The government is looking for ways to ensure consumers are active, assertive and understand their rights in order to make good consumption and financial choices.
The Department for Business Innovation and Skills concluded a call for evidence on how to empower consumers to make wise decisions when purchasing goods and quicker switching on 23 June. This call follows from a 2011 consultation that found the organisations responsible for empowering and protecting consumers, including the provision of advice and advocacy, inefficient, confusing and unable to service those in need of advice in an emergency. The Queen’s Speech in May also suggested that the government has committed to implementing pro consumer and competition legislation.
Consumer rights and information are a big issue for the economy. Consumers who are more informed of their rights and face less barriers to exercising their choice or changing providers will be more able to switch to lower cost providers and so drive more competition and higher quality services in these markets.
In 2013, the free-to-use Current Account Switching Service was introduced, reducing time taken for a current account switch to seven working days. March 2016 saw the highest level of switching to date, with a 20% increase in current account switches compared to the previous quarter. While legislative contribution to consumer advocacy and the tackling of anti-competitive switching policies has been successful in the mortgage market, other markets are in need of similar legislation.
Citizens Advice has already released a consultation response where they acknowledge that the system of mobile phone service switching is unnecessarily complex and that concerns about difficulty often dissuade consumers from switching their provider. This results from a system where the consumer must contact their original provider (the losing provider) to cancel their contract before they move to a new provider (the gaining provider), and so adding difficulty to provider switching. Instead, Citizens Advice suggest moving to a ‘gaining provider’ led system where the consumer’s new supplier takes responsibility for ensuring a new account is opened and that the consumer’s account at their previous supplier is closed. Some essential markets have already moved to ‘gaining provider’ led switching processes, such as broadband, landline and energy supplier.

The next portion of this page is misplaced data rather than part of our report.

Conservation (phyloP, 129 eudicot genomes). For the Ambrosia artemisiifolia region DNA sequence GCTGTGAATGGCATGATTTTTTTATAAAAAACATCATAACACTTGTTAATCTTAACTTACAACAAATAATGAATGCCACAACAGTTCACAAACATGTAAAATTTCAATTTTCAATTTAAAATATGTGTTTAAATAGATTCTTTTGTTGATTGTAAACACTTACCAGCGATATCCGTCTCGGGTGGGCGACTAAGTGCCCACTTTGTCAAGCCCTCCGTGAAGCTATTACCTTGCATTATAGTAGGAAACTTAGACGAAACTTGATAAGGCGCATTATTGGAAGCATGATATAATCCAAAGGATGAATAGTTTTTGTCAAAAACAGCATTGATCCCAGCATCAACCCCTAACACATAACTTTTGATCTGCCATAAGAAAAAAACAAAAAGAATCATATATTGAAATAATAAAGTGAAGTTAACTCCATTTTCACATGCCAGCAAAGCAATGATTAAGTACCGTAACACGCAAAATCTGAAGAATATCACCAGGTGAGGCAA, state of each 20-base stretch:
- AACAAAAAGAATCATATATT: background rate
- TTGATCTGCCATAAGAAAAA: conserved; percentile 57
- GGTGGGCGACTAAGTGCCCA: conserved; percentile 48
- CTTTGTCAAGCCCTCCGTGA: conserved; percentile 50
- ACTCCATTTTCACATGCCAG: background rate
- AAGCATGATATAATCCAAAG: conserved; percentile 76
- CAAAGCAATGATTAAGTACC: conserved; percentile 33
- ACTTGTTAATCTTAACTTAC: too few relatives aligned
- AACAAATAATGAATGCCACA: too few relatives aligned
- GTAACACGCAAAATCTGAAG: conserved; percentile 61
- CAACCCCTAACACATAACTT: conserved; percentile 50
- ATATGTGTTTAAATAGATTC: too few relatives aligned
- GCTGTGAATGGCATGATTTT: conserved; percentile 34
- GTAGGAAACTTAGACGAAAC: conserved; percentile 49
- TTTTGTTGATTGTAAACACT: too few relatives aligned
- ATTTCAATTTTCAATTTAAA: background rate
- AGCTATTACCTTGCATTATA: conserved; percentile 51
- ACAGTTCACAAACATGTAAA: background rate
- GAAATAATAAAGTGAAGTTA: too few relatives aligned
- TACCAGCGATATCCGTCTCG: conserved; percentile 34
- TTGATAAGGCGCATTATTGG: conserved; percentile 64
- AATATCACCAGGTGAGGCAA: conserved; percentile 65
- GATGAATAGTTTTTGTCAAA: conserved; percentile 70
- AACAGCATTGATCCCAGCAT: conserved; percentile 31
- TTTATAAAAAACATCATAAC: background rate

The government this year compiled a list of principles for switching providers to ensure competition:
- Switching should be free to the consumer, unless they are aware of and have consented to fair and reasonable restrictions and charges to do so
- The switching process itself should be quick, at an agreed date
- The switching process should be led by the organisation with most interest in making the switching process work effectively – such as, ‘the gaining provider’
- Consumers should have access to their consumption or transaction data. This should be in a format that can be easily reused and they should be able to authorise third parties such as comparison sites to access their data to help them to switch
- Sites and tools providing comparisons to consumers that receive payments from suppliers should make clear where this affects the presentation of results
Carl Packman, Research and Good Practice Manager at the Financial Health Exchange, Toynbee Hall, said:
“We welcome government aims to maintain a competitive business environment, one in which consumers are equipped with the knowledge to make the right choices for themselves and be able to switch providers easily and seamlessly.
“The Financial Health Exchange has travelled across the country discussing the topic of low income consumers who by virtue of their financial situation often pay the most for their services, whether that is the high cost of credit, being “locked-in” to a pre-payment energy meter rather than a direct debit, or having to take out a Pay-As-You-Go mobile phone sim rather than a longer term contract.
“Service providers must do more to communicate the benefits of switching to those groups most affected by the issues above, what we call the “poverty premium”. We know there is relatively low levels of engagement among low income groups on switching services and that is why both the Competition and Markets Authority (CMA) and Which? have found that people in the lowest socio-economic groups are far less likely to switch their current account providers. Provider firms have a huge part to play in repairing this problem.”
Hopefully the call for evidence will provide practical regulation and policies, for markets such as mobile phones, broadband and mortgages, to enable people to switch service providers more easily and faster: and so helping to remove the barriers for people who are missing out on lower prices for their services.